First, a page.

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تاريخ التسجيل : 21/09/2009
|موضوع: Aug. 18, 2016 Head Knight of Columbus takes on idea of 'pro-choice but personally opposed' Supreme Knigh الجمعة 19 أغسطس 2016, 14:34|| |
Aug. 18, 2016
- اقتباس :
Head Knight of Columbus takes on idea of 'pro-choice but personally opposed'
Supreme Knight Carl Anderson. Credit: Knights of Columbus.
- اقتباس :
- New Haven, Conn: Since it was first used by Mario Cuomo in 1984, many Catholic politicians have taken up the argument that they are “personally opposed to abortion” but still “pro-choice.” The argument “has always been a poor one, but it has never made less sense than it does today,” writes Carl Anderson, CEO of the Knights of Columbus, in an opinion piece published yesterday in The Hill.
In a speech at Notre Dame in 1984, Cuomo famously declared that: “As a Catholic I accept the church's teaching authority. … I accept the bishops' position that abortion is to be avoided.” Cuomo added: “My wife and I were enjoined never to use abortion to destroy the life we created, and we never have.” Still, he maintained that abortion should be protected legally.
In his piece, Anderson says the Cuomo argument was never morally coherent, that its premise that opposition to abortion is the minority view is no longer valid, and that the intervening history proves that Cuomo’s claim that such actions will bring tolerance for Catholic positions has been disproven by new attempts to force religious individuals and entities to act against their beliefs.
Anderson notes that if we apply the “personally opposed” rationale to another evil we see how quickly the logic breaks down.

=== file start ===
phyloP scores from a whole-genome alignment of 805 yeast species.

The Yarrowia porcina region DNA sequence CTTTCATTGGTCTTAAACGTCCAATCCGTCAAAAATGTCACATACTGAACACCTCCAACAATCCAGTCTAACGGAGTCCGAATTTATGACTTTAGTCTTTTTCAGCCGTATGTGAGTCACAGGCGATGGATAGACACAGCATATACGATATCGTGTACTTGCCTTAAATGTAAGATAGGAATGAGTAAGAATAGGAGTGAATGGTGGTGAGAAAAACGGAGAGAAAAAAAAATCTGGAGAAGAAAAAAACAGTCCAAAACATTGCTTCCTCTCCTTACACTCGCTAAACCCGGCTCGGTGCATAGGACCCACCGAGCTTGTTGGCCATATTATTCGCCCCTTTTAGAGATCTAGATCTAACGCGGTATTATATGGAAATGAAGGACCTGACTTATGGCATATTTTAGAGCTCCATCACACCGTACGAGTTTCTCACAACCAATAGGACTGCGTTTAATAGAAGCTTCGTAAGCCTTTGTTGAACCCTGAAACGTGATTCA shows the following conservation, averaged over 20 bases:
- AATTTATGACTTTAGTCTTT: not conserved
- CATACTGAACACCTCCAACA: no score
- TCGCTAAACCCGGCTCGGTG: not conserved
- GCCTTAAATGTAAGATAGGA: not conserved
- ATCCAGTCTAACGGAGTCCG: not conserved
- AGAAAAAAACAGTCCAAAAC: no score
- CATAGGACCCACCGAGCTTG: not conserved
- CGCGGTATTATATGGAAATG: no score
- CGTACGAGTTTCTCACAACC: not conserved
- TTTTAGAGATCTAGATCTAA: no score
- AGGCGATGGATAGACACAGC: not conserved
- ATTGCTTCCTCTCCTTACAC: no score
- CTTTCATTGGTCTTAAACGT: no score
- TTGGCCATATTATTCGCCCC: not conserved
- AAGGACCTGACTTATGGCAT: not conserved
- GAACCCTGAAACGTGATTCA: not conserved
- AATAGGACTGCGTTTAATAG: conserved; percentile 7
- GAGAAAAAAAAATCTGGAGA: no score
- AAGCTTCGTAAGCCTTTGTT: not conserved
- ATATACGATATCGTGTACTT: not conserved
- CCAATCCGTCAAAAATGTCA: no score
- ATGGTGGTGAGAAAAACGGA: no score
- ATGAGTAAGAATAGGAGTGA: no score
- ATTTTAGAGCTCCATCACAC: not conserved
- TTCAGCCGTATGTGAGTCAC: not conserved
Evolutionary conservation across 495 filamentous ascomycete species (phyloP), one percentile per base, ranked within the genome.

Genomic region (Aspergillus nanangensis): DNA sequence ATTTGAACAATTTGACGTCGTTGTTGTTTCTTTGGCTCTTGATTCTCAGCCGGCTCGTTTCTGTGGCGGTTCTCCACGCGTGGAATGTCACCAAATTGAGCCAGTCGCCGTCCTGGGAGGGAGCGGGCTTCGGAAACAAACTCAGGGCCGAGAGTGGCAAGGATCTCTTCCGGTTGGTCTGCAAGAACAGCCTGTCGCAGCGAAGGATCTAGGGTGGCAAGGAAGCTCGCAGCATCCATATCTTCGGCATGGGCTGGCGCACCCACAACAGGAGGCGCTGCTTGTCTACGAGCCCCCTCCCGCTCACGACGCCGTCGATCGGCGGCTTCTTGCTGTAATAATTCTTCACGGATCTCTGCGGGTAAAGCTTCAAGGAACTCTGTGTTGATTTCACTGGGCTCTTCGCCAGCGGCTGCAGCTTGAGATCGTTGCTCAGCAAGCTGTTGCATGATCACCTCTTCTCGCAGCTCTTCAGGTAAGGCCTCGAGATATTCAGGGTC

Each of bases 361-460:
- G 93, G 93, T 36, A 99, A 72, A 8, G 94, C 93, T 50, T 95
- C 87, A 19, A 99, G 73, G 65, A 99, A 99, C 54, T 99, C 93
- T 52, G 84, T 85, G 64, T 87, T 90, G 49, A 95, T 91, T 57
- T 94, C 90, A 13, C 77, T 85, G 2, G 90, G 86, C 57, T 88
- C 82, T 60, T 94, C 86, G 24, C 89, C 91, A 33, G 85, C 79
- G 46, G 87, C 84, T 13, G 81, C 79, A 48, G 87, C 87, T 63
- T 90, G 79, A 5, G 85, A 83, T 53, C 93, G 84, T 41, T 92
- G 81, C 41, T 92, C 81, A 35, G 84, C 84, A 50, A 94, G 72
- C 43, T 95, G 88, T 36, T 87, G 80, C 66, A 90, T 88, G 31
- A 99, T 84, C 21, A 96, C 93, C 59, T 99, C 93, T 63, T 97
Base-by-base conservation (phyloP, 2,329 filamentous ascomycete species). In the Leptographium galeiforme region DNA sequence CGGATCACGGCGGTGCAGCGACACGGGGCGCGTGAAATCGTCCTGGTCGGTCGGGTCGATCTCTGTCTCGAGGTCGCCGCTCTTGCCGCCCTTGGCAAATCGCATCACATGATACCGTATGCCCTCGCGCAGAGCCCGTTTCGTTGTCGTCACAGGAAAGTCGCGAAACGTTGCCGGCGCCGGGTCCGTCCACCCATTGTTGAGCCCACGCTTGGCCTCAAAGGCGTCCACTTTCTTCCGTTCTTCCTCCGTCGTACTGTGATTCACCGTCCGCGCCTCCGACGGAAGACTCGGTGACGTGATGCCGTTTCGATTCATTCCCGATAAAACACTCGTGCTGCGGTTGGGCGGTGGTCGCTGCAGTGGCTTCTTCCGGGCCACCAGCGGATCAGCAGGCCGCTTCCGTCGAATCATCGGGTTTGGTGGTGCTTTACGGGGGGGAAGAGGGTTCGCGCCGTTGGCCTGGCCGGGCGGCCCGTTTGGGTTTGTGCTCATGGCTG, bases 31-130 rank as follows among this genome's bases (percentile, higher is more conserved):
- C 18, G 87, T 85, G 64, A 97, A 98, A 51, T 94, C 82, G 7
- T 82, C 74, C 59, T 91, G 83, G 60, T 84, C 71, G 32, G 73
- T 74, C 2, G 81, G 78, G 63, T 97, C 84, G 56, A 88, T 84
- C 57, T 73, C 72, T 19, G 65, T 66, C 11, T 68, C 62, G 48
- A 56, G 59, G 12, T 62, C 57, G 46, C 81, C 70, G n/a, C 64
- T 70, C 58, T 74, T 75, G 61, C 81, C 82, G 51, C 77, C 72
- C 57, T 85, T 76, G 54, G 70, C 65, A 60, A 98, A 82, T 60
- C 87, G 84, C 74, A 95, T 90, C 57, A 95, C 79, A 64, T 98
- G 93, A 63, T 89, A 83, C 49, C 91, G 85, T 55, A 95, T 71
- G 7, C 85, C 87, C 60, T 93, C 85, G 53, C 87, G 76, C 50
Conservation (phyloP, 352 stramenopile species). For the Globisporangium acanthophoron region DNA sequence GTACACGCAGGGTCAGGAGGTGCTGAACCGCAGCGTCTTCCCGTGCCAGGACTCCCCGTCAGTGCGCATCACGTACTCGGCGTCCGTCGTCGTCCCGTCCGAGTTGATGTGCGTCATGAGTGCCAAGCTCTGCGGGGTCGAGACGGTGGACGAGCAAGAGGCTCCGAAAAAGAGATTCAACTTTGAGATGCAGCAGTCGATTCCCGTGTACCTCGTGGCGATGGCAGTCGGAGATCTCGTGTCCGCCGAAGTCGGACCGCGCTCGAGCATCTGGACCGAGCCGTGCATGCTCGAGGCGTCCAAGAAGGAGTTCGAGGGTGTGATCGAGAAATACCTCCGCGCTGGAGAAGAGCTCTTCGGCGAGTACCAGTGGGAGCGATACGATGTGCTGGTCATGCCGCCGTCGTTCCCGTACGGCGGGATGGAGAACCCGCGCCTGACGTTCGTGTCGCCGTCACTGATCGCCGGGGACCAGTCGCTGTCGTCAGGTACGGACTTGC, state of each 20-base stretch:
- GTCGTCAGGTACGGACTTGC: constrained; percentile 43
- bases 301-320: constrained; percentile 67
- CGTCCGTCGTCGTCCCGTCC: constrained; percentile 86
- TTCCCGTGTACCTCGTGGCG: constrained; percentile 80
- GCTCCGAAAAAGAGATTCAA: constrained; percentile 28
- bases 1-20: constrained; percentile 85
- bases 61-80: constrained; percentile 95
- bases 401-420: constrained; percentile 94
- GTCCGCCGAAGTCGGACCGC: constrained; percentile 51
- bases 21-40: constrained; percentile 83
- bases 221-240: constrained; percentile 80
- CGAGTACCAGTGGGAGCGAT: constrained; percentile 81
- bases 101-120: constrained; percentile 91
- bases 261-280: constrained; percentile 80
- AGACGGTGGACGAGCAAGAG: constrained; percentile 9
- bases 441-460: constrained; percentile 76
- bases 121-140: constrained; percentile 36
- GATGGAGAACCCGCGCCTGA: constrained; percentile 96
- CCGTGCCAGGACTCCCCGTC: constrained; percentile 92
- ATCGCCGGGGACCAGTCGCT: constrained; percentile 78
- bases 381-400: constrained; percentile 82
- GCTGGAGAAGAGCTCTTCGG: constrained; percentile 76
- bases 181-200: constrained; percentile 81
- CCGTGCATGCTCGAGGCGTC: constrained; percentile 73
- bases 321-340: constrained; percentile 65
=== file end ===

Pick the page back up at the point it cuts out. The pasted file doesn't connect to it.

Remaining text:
In addition, Cuomo’s logic was based on not imposing his view on the majority of Americans. But, the piece notes, it “simply is not true that legally restricting abortion is the minority view,” and “a broad consensus to restrict abortion” has emerged in the intervening years on that and on the immorality of abortion.
The piece sites Marist polling commissioned by the Knights of Columbus that shows about eight in 10 Americans want substantial restrictions on abortion. A solid majority would limit abortion at most only to rape, incest or to save the life of the mother. And by a margin of 23 points – 60 percent to 37 percent – most Americans now say abortion is “morally wrong.” By contrast, only about one in 10 Americans say they want no restrictions of abortion.
Anderson writes that this means that “pro-choice” politicians who claim to be “personally opposed” now not only violate their own consciences, but also impose on the country a view held by only a “tiny minority.”
Cuomo’s idea is “now bankrupt in another way,” continues Anderson.
In defending his “pro-choice” stance, Cuomo stated in 1984: “We know that the price of seeking to force our beliefs on others is that they might someday force theirs on us.”
“Indeed, the opposite has occurred,” writes Anderson. “Catholics are increasingly facing government ‘force’ to commit actions they see as immoral… Cuomo was wrong. Our rights have not been protected as a result of his political strategy – just ask the Little Sisters of the Poor.”
Anderson concludes by arguing that politicians should embrace the American consensus on abortion restrictions “and stop acting in opposition to their own conscience and the will of the American people.”
Alternatively, Anderson suggests, they could take what he calls “the John F. Kennedy option,” a course of action that Kennedy proposed while running for president in 1960. Kennedy said: “…if the time should ever come … when my office would require me to either violate my conscience or violate the national interest, then I would resign the office; and I hope any conscientious public servant would do the same.”
This press release was provided to EWTN News by the Knights of Columbus.